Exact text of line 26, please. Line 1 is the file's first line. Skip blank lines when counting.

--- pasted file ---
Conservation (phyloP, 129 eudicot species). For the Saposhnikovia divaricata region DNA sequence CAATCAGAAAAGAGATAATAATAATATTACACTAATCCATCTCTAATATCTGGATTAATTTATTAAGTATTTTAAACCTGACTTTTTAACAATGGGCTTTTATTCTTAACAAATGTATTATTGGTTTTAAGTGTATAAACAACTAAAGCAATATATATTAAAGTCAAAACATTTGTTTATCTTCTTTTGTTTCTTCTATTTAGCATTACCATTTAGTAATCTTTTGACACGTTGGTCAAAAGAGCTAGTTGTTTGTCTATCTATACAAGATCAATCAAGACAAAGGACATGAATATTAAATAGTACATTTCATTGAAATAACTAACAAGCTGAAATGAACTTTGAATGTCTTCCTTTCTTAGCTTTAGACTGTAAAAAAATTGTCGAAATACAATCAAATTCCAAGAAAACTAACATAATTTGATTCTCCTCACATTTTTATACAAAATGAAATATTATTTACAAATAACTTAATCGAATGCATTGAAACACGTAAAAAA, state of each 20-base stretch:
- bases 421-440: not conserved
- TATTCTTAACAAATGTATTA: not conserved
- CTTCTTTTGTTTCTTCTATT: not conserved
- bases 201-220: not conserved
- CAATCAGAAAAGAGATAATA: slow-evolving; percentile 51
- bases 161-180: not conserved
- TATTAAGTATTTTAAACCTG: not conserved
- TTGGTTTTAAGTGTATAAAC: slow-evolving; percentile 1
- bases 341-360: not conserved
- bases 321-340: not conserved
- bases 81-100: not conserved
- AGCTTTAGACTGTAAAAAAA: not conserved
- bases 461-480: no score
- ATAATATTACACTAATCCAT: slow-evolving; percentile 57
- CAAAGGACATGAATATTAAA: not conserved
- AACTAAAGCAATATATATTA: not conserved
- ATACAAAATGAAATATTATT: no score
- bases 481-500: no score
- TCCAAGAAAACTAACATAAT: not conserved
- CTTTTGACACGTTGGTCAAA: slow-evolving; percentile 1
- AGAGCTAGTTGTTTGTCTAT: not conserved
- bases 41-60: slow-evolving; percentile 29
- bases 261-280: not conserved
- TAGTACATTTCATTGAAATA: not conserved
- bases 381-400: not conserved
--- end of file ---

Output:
- bases 381-400: not conserved